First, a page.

It becomes really complex for anyone trying to break in. If someone starts out, for instance, inking really well, there’s no way, if that’s all you can do, I don’t care how good an inker you are, if that’s all you can do in this business, you’re walking a real tightrope. Because if one week or one month passes by where you’re not getting that job—and it could be any of a thousand reasons over which you have no control—what do you do? You’ve got to run and get a job somewhere else, because that’s the only thing you can do. At the school, the people who attend—and it’s a tough school to get through—are able to garner enough information and enough various aspects of the business that they should be able to do everything, just as I do, just as my sons do, just as anyone who’s looking to make a viable living over an extended period of time does. That kind of information is absolutely integral for them.
How much do computers play into the course study at your school?
Computers are a big part of it. That’s another facet of the business that they have to learn. It is just a tool, but it has to be learned by anyone who wants to break into this business. Computers now are an integral part of every business I know of. If you don’t have a computer, then you’re not in business. So the same thing applies in comics, and the benefits are tremendous. You can do your work anyplace in the world! And there are guys doing work today where the original art never leaves their homes! They’re able to transmit it to the publisher without having to mail the artwork out. I remember deadlines where I had to get into New York—I lived in New Jersey, and I had to get in my car and drive like crazy to be able to get there in time, to make sure things got to the printer on time. Well, I’m sure people are still rushing, but they don’t have to get in their cars anymore; they have the computer.
Did computers play into the artwork of Dong Xoai: Vietnam: 1965, other than as a delivery mechanism? It looks like you used straight pencils for this.
I’m flattered by the fact that you look at the stuff I did and think that the results are purely by pencil! [Laughs] Because to go into a little bit of detail: You notice there’s a gray tone to the paper in the book. Well, that gray tone was not on the paper that I used when I did the drawings. The drawings were done on regular notepaper. Very thin stock. And sketches were done by pencil on 8 ½ x 11 sheets of paper. The gray tint was created. I have a guy who works with me, Pete Carlsson, who is like my right arm. This is the guy who knows which buttons to push to make the machines work. And what he did in order to get that gray tone was this: The paper that I worked on was thin enough to allow some sense of something behind it to come through. By that I mean he was able to put a black sheet of paper behind my drawings and adjust the computer and scan the stuff in so that it gave a gray tint over the entire paper. The white paint that you see on the paper is white paint that I had applied to the paper itself so that he, in setting the computer up to get the tone that I wanted, was able to work that with the computer throughout the entire book so that the look of the book, to some degree anyhow, was a result of computer work having been done on it. But drawing, I just used a pencil. A pencil, a hunk of paper, and white paint—that’s what did it.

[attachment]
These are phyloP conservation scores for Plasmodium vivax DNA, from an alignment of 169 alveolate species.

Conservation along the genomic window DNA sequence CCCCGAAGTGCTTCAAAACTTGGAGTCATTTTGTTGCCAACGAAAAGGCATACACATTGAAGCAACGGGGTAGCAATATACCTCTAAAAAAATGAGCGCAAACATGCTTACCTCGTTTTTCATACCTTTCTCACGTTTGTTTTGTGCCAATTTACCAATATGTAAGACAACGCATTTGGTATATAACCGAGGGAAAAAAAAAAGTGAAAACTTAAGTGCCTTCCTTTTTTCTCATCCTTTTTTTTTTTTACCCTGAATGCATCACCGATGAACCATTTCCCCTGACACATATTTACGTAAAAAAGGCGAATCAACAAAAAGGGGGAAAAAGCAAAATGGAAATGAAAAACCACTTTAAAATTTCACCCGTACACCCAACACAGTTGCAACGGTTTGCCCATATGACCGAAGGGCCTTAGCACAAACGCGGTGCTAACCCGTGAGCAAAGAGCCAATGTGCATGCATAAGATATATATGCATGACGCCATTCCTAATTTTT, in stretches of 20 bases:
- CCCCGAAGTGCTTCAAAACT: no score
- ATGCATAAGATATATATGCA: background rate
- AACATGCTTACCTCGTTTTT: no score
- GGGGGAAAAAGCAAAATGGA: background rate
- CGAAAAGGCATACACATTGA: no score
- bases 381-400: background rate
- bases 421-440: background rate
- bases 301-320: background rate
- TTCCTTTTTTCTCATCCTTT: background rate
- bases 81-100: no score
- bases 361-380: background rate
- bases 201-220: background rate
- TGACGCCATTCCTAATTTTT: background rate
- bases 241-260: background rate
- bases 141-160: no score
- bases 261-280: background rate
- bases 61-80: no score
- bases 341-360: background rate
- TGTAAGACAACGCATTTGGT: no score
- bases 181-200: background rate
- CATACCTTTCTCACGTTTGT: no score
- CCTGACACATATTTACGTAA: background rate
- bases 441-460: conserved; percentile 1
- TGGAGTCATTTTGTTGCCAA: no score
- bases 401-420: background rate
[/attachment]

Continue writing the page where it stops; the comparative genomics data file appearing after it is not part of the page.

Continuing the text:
Let’s talk a little about how the industry was when you started, and the attitude of publishers toward creators. Is it significantly better now?
Unquestionably. But I would hesitate—I would not paint the guys who ran the publishers 40 or 50 years ago as evil people. That’s the way business was done. When somebody came up with the idea for a comic strip, he knew well to begin with that the moment he gave it to a publisher and cashed the check that the property no longer belonged to him. There’s been a lot said about the guys behind the Superman character, Siegel and Schuster, and all the dough that Superman has generated and so on and so forth. Nevertheless, that was the way business was done at that time. No one put chains around an artist and dragged him up to the publisher and forced him to do the work. Quite differently. The artists loved giving the stuff to the publisher for the checks that they received. For years, nobody wanted the originals. I’ve been around this business so long that I recall vividly, I was there when artwork in comic books was just tossed aside like garbage. But more than that, syndicate guys, guys like Hal Foster, who did Prince Valiant—if somebody wrote in and wanted a drawing, he’d send them a whole page! Now we’re talking about something that’s worth $50,000 or $60,000 that he just gave away! Well, was he stupid at the time? No! That’s the way the world was. It was a different world completely at the time than it is today. And you cannot gauge good or bad, evil or good then based on what’s happening today. Would I take my originals back today? Of course I would! I wish I had saved my originals! And boy, this is an old story, but I wish I had saved the stuff that I did 40 and 50 years ago. But nobody did. And the business—the whole thing has advanced. There were a lot of things the publishers did not want to give up. They’re businessmen. But a lot of the things they eventually had to give up in order to maintain their businesses. So the artists did better, the writers did better, everybody who was involved did better. But to compare, to say today that we were taken advantage of 40 or 50 or 60 years ago, I think is wrong. That’s the way it was, is all.